Like so many NFL stadium proposals in Southern California over the past two decades, Farmers Field too is history.
It was Leiweke who sold the concept, and he had to drag his boss along for the ride. The deal terms that Anschutz proposed were never appealing to the NFL or individual teams, and if history is a guide, Anschutz won’t be budging this time.
Anschutz felt burned by the league in 2002 when AEG proposed a stadium in South Park, on the other side of Staples Center, but pulled out quickly when the L.A. Coliseum jumped back into the competition. The NFL never discouraged any site from submitting a bid.
This time, with AEG up for sale, the flickering hope in NFL circles was that maybe whoever would buy the company would be willing to do a league-friendly deal. No such luck.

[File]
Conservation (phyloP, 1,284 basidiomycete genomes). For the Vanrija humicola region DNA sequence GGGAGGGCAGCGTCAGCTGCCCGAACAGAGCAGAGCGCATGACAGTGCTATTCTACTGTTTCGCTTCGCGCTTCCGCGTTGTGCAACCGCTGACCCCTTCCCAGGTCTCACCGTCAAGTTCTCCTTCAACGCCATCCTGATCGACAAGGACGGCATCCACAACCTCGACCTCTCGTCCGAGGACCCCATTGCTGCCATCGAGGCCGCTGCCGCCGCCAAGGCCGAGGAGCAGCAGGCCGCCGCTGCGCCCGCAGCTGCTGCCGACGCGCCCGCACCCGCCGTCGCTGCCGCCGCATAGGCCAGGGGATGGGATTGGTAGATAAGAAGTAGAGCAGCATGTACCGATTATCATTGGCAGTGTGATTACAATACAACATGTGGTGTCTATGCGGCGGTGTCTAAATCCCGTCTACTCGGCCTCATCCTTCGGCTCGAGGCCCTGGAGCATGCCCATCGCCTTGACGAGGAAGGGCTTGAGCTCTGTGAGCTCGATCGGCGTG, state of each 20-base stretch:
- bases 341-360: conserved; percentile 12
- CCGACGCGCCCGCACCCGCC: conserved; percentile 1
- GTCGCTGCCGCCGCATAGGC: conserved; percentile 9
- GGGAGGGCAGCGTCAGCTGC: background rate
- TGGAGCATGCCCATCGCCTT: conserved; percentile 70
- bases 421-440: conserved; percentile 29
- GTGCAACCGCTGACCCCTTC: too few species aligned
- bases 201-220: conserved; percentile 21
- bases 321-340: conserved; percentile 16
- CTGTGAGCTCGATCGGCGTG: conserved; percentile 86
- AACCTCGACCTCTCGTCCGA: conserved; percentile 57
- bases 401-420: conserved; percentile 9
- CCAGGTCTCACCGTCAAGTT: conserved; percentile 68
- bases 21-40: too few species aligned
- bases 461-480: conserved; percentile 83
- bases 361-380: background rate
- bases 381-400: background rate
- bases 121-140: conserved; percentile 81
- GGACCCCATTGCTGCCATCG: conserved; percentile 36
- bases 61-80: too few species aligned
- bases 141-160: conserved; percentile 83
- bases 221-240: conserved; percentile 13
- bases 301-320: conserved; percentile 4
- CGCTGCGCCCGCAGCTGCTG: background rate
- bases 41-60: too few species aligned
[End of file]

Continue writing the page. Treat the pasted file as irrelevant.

Farmers Field had been in a vegetative state since the AEG sale was announced, with everyone waiting for resolution on the ownership front.
But Anschutz is staying, and so -- almost certainly -- are his deal terms.
With the San Diego Chargers, for instance, Anschutz wanted 49% of the team for half-price -- $5 million per percentage point -- with a right of first refusal if Chargers owner Dean Spanos decided to sell his controlling interest in the team.
What's more, Anschutz wanted to use an arrangement similar to the one the Lakers have at Staples Center, in which the team is the tenant and AEG controls all the marketing, suite sales, etc.
The NFL calls that "asset stripping," and Anschutz (Leiweke, really) couldn't find a team that was interested in that. Teams don't want a middle man dealing with their premium customers; that’s one of the many benefits of owning an NFL team.
Anschutz has made billions of dollars buying low and selling high. The NFL doesn't sell low.